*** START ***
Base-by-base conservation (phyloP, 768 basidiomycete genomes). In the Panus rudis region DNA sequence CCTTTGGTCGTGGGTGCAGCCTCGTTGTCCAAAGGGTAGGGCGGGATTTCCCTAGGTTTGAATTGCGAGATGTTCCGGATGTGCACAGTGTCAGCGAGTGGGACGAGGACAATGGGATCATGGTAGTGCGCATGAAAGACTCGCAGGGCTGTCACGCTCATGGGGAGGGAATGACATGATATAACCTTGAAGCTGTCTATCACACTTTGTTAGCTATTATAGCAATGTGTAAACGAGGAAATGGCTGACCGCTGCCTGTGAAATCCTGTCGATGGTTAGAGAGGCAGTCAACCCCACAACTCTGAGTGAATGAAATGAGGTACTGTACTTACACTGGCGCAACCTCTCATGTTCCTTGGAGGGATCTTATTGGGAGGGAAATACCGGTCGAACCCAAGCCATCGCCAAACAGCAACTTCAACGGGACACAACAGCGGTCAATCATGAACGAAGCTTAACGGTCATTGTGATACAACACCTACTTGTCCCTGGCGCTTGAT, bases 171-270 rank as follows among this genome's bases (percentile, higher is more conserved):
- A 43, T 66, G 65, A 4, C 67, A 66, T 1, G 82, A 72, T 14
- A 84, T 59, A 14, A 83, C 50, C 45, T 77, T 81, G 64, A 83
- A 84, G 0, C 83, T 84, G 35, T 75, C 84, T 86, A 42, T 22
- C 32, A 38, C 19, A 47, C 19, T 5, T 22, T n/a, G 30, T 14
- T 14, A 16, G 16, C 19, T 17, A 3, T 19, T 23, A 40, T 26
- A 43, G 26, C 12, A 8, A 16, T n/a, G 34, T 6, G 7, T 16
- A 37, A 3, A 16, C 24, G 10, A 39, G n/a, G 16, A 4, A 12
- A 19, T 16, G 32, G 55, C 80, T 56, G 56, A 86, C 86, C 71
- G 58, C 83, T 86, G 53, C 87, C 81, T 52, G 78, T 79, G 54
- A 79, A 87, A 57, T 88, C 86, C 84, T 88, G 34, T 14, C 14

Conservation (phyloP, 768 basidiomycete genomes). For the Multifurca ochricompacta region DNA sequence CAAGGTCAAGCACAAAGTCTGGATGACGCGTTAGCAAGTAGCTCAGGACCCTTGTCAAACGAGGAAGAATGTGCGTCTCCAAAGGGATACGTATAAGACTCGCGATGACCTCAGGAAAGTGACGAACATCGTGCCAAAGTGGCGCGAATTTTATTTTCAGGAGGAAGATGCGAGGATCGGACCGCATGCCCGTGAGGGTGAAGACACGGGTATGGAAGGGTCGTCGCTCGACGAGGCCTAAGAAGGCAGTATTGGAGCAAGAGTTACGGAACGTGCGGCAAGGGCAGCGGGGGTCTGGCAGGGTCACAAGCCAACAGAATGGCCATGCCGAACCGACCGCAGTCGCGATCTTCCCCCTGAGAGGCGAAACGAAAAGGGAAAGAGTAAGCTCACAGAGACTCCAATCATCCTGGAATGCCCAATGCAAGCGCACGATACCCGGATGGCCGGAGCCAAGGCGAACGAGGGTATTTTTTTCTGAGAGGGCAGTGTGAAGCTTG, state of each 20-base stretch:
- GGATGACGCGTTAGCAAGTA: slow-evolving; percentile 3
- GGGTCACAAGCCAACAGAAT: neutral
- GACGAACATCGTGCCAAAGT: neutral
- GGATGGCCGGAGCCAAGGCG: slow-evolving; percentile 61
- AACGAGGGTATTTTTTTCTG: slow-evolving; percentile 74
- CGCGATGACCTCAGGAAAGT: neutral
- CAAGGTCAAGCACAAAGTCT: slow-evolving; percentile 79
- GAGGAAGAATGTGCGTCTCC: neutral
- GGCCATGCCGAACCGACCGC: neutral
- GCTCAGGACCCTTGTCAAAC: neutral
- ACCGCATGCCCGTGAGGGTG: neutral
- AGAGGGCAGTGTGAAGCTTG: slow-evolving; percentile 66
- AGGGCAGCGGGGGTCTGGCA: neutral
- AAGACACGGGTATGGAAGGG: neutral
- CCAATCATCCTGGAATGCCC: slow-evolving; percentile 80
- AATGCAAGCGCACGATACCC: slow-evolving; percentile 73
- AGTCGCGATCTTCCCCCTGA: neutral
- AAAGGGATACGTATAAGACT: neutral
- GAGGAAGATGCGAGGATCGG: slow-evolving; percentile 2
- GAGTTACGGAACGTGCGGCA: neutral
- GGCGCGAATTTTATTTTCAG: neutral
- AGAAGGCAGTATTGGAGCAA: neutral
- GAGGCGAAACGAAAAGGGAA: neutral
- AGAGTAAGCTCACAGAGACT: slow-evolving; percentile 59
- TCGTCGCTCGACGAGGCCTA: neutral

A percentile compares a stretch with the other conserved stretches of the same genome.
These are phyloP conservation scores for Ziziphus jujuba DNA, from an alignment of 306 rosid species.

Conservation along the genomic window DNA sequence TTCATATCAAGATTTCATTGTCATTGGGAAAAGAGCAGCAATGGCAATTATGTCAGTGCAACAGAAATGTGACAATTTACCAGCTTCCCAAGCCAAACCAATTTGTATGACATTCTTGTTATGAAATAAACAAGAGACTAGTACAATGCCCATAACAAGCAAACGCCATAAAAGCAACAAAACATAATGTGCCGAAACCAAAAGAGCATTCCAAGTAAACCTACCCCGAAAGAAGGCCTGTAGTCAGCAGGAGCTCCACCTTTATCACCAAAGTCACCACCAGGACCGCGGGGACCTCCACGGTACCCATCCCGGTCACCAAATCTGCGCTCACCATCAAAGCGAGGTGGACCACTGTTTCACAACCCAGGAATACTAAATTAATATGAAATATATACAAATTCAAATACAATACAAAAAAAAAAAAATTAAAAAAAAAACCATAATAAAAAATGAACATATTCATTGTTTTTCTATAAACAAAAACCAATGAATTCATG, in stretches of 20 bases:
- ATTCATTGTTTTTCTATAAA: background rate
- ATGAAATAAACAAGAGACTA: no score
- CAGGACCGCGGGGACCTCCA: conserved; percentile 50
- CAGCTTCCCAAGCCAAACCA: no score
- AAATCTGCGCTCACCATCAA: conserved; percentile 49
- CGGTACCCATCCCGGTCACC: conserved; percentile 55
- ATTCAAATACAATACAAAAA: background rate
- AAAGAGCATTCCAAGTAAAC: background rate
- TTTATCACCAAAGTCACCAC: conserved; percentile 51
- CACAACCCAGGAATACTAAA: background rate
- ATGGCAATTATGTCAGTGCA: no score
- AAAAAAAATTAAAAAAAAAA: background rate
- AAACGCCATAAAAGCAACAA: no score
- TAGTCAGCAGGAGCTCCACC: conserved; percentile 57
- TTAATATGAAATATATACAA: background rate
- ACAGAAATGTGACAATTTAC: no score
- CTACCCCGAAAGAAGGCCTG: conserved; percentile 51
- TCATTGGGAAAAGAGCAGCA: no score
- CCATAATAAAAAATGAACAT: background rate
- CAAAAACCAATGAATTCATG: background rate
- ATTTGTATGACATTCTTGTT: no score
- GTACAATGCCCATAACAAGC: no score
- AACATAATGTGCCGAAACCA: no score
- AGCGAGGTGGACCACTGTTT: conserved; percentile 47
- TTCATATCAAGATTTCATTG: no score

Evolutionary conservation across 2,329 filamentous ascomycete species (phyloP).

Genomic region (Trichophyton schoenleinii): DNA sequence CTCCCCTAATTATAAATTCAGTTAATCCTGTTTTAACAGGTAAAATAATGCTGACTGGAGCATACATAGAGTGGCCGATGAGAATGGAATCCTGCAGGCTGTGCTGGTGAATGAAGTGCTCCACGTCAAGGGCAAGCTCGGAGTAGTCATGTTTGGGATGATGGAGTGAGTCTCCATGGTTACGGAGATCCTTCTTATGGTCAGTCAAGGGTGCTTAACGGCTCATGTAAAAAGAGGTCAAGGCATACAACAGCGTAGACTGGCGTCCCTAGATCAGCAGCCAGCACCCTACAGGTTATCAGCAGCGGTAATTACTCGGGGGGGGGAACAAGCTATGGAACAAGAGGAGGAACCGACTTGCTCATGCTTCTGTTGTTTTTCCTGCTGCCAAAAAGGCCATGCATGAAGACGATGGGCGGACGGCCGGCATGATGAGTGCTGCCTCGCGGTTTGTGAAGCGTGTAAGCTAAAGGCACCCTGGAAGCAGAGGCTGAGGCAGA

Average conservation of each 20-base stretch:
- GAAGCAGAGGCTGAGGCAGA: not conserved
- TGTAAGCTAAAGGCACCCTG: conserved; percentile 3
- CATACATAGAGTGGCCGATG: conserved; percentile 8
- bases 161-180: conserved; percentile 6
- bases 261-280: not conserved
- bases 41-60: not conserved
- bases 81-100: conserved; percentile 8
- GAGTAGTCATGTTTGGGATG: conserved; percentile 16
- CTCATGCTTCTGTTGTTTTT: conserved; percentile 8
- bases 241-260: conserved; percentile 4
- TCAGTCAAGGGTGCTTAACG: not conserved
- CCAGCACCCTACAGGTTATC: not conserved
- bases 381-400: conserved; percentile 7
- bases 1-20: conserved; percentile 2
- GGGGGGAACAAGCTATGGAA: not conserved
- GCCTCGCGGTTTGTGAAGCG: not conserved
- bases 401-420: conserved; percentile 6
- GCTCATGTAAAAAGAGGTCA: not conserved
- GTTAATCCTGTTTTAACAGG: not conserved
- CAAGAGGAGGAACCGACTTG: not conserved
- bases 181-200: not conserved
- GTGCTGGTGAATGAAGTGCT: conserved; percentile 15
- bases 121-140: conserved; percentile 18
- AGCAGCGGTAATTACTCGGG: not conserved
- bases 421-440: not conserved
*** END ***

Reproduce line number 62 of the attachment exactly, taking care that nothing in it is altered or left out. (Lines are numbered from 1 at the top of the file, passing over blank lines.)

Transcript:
- GTACAATGCCCATAACAAGC: no score